An Expungement is a seperate Petition asking the Judge for an Order to destroy records of an offense. Expungements are avialable for cases that have been dismissed, rejected, found Not Guilty, or Pardoned. A few other rare categories exist, but for the most part, once a Conviction has been entered, there cannot be an Expungement. Also, Deferred Adjudication on a Class B Misdemeanor or higher (meaning more serious) cannot be Expunged. For information on Deferred Adjudication cases, please see: Motions for NonDisclosure.
Once an Expungement is granted, the person may legally deny the offense took place, and all state records are Ordered destroyed by agencies that hold them, including DPS, Police, Courts, Jail, and even third party internet background check sites.
Exceptions to the rule that 'once a Conviction has been entered, there cannot be an Expungement' include a one-time conviction involving Underage Drinking, and a case that has been Pardoned.
An Expungement will destroy the offense records, meaning potential employers (see drawbacks below) will not see the offense, since records of it were destroyed through the Order of Expungement. This means you'll come up clean on background checks (see drawbacks below), rental appliacations, etc...
An Expungement requires an attorney to author a Petition and Order to the Court, containing the required information, and then, a Hearing is set. The hearings, at least in Travis County and Austin, are typically set 45-60 days away, meaning that if you file an Expungement January 1st, you can expect a hearing in late February or early March.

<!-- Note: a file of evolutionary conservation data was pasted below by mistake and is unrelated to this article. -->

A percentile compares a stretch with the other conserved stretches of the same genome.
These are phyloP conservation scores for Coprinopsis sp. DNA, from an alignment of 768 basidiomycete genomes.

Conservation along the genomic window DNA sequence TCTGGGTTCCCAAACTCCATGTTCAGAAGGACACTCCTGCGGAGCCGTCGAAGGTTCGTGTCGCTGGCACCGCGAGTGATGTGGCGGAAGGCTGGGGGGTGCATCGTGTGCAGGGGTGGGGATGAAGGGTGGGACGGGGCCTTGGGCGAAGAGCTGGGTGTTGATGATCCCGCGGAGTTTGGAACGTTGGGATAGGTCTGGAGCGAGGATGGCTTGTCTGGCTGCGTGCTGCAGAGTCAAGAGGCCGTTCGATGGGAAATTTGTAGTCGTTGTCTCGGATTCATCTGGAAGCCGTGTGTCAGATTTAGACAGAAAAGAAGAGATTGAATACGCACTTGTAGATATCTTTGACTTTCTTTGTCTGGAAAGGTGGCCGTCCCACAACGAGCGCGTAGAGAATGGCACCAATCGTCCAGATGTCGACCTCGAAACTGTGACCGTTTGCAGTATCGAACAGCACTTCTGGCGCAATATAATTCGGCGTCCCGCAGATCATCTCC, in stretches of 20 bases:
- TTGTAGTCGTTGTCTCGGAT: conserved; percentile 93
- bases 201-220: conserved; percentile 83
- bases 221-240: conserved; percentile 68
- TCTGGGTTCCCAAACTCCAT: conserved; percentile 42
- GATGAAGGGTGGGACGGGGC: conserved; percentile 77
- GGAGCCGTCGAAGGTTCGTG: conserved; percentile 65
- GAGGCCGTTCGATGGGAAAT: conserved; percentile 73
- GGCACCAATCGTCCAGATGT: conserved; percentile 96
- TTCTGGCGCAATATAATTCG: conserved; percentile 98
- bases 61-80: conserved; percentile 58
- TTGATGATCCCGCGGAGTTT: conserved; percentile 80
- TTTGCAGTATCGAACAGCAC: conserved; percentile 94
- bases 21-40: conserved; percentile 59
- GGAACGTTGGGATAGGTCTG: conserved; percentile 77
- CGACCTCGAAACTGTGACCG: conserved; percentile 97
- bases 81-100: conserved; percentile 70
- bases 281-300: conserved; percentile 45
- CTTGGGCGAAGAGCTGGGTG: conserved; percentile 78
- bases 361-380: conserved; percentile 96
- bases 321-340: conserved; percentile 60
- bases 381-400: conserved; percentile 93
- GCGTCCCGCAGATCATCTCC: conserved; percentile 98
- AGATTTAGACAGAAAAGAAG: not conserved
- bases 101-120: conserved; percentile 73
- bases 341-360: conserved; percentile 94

Once granted, notices of the granted Order of Expungement are sent to agencies that possess your information and offense data. The agencies (police, courts, jail) then destory the records and send in a compliance notice to the Court. You can expect to see results (in terms of a clean criminal history of that offense) in about 4-6 months, although it could take up to one year to be properly Expungement.
A major drawback to an Expungement is that we now live in a digital age where information is posted on websites, blogs, and online databases. Even after an offense is sealed, it is not a 100% guarantee that the offense will be hidden from the public. Still, it remains the best method by which to seal a criminial offense in Texas for those who have successfully complete Deferred Adjudication.
Another limitation is that the Federal Government need not comply with State Orders, meaning that currently, at the time of this writing, it is unclear if the Federal Government (FBI, CIA, or Homeland Security) abides by the Expungement Order.
The Keates Law Firm has over 12+ Years Experience handling criminal defense cases. Our focus is to try and have the case dismissed against you. We don't even discuss pleas until all legal and negotiation options have been explored in detail. This includes Motions to Suppress, Motions to Exclude Evidence based on Invalid Searches or Miranda Right Violations, and Probable Cause determinations.
Our Results Speak for Themselves. Keates Law Firm has a record of dismissals and acquittals in a variety of criminal cases. We are dismissal focused, and we get results.
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